I hope this helps! Here’ s to not worrying!!

Mamas on Bedrest: Common Sense Isn’t Very Common

September 24th, 2012

My dear friend Renee has a saying that is so apt, “Common sense isn’t very common”.

The first time she said this, we both busted out in laughter and shook our heads at whatever crazy occurrence had just transpired. Since that time, I have said to myself time and time again regarding various occurrences, “Common sense isn’t very common.”

But when I see the lack of common sense in medicine and science it really gives me pause. I recently got a MedScape alert in my e-mail inbox entitled, “Prenatal Diagnosis: What About the Mother?”, and it was a short video commentary by Jack Rychik, MD, Director of the Fetal Heart Program at the Cardiac Center of the Children’s Hospital of Philadelphia. Dr. Rychik was explaining how medicine has progressed to where we can now make diagnoses of congenital heart abnormalities in fetuses as early as 14-16 weeks.  In his video he states,

“Making the diagnosis of congenital heart disease before birth provides multiple benefits. We can offer education to families. We can, most importantly, make a plan. When these babies come to term and they are ready for delivery, medication, care, and management can be offered to optimize the overall outcome for these patients.”

Dr. Rychik goes on to say.

“What we have appreciated of late is that, by offering these fetal echocardiography services and making a diagnosis [of congenital heart disease], we create a potential for maternal stress. In essence, these are mothers who have been given this diagnosis in their fetus but then there are months that elapse before actual management takes place. This is a period of time with potential for significant stress.”

At the risk of seeming snide, can we all give a collective, “Duh!” How can one not realize that if you tell a mother that there is something wrong with her child, she is going to be upset? How can one not realize that if you tell a pregnant mama that there is something wrong (and as serious as a congenital heart abnormality) with her unborn child, that she’s going to be upset? When I read his statement, “we have appreciated of late…” Really?? You’re just getting this?? Once again, common sense isn’t very common.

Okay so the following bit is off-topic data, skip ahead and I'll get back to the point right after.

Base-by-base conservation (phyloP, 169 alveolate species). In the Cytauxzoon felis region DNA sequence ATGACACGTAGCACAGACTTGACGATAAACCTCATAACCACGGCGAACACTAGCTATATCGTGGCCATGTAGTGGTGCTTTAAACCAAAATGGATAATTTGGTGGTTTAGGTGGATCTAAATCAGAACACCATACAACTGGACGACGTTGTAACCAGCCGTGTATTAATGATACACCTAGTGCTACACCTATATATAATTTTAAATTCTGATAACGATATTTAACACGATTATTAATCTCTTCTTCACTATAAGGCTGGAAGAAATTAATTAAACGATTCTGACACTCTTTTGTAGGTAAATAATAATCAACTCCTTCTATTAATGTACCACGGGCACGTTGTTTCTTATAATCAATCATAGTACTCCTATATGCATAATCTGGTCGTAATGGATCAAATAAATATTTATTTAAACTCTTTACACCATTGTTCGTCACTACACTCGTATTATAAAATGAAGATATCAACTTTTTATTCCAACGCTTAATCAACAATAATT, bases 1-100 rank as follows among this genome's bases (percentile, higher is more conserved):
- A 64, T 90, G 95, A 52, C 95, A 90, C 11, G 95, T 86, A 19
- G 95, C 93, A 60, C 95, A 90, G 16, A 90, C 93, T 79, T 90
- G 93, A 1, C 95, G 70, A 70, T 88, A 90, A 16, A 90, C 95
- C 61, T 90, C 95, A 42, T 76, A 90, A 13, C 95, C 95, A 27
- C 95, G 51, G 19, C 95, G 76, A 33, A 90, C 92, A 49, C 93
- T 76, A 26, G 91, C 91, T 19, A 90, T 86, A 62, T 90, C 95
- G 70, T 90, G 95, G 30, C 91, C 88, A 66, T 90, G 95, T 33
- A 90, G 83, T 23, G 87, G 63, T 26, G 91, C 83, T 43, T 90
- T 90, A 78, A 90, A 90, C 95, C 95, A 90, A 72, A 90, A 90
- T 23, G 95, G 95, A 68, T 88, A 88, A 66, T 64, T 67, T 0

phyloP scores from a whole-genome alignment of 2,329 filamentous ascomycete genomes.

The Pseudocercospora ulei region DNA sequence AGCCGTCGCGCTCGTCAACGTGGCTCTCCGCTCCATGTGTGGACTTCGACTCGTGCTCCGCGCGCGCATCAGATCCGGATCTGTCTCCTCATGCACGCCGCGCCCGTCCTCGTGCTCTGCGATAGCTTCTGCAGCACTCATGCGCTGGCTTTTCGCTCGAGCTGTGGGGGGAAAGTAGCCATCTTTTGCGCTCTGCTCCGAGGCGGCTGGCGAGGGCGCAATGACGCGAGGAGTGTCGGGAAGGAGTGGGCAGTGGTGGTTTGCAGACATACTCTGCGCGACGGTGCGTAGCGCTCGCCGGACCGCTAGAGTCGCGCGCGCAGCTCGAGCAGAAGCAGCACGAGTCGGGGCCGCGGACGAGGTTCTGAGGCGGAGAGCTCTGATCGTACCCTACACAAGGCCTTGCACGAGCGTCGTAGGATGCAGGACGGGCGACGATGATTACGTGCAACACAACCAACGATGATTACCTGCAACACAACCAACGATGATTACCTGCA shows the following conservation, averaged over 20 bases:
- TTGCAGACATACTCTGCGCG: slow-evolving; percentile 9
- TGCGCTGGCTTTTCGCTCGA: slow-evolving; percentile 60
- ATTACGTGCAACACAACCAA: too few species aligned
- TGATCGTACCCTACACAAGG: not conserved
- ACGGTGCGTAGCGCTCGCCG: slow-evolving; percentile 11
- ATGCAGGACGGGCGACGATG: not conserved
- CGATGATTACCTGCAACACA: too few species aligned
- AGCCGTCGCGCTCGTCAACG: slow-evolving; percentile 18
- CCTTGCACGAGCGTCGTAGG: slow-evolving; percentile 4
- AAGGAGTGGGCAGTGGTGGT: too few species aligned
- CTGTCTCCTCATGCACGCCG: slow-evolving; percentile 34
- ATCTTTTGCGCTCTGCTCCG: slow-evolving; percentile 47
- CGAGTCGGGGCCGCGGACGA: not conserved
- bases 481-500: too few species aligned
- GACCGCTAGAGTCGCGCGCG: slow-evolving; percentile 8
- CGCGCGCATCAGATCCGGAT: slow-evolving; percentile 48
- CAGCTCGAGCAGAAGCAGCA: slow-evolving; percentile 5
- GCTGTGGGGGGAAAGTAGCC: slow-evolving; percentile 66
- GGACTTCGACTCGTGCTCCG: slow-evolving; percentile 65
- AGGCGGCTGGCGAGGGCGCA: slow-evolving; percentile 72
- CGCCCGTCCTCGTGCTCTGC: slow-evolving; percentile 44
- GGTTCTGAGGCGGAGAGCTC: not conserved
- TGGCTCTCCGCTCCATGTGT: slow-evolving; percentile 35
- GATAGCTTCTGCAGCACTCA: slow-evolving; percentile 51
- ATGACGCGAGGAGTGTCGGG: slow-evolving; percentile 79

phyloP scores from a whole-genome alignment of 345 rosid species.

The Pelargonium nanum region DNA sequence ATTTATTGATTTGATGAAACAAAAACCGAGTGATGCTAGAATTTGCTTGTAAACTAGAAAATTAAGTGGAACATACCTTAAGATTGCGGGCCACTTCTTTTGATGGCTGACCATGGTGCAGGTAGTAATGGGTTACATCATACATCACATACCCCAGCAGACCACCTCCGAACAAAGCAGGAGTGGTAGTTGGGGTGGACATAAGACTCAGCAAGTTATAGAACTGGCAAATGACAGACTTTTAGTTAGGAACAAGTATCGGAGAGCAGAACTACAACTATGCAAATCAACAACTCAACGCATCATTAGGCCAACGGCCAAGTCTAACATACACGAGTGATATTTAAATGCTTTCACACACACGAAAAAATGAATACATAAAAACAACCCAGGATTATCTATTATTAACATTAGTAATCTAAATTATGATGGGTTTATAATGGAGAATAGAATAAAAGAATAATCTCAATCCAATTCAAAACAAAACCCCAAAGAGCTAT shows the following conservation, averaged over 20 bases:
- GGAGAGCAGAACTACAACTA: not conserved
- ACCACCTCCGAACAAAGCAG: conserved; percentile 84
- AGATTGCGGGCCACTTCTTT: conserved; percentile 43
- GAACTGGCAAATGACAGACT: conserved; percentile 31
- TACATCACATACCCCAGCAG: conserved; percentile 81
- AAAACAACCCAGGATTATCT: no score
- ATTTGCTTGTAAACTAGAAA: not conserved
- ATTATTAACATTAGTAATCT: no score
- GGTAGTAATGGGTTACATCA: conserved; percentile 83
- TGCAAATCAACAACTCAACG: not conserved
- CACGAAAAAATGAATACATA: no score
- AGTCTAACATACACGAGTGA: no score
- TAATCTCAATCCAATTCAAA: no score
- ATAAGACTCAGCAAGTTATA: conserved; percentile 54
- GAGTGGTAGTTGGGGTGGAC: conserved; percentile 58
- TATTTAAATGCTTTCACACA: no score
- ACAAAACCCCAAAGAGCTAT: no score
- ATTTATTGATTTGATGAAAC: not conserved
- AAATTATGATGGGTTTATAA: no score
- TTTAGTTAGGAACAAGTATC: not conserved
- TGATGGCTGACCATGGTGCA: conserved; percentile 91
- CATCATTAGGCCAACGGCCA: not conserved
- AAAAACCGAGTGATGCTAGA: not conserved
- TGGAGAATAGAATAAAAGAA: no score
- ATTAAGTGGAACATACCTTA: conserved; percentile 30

I am as appreciative as the next person of the advances that have been made in science and technology that enable advances in diagnosis and treatment in medicine. But I am even more concerned that medicine and science have forgotten that for all their ease of knowledge and function, technology and science are being used on and for people. Medicine and science are not just fascinating and interesting disciplines. At their core, and I am speaking specifically about medicine here, they are about improving the human condition. Medicine is (or should be) about making people feel better, easing their pain and restoring them to a state of good health. This should always be the guiding principle whether we are talking about improving the lifestyle of a diabetic, improving mobility and function in a paraplegic or making an early diagnosis and treatment plan for a pregnant mama and her unborn baby. To forget the human element in favor of medical science is a travesty. We cannot lose the human element to medicine.

When I first started Mamas on Bedrest & Beyond, I was (and continue to be) adamant that the focus be on mamas. So often with obstetrics and pregnancy the focus shifts to the baby and mamas seem to be relegated to ‘gestational carriers’. While I don’t believe that any obstetrician or women’s health care provider ever intends for this to happen, many mamas begin to feel secondary within their pregnancies and this becomes even more pronounced when the pregnancy becomes high risk.

The goal with Mamas on Bedrest & Beyond has always been to be a support and resource for mamas. For mamas locally, that can mean home visits to perform personal care services such as grocery shopping, running errands, light housekeeping, etc… For mamas online, that means support via answering questions, social interaction, workshops and webinars and teleseminars.  Having had 2 high risk pregnancies, I know what it feels like to be spoken of in the third person or to have the baby and pregnancy made tantamount with you feeling as if you’re “just there”. We know that you are doing the absolute best that you can and our goal is to provide as many tools and resources as possible so that you can continue your pregnancy as far along as possible.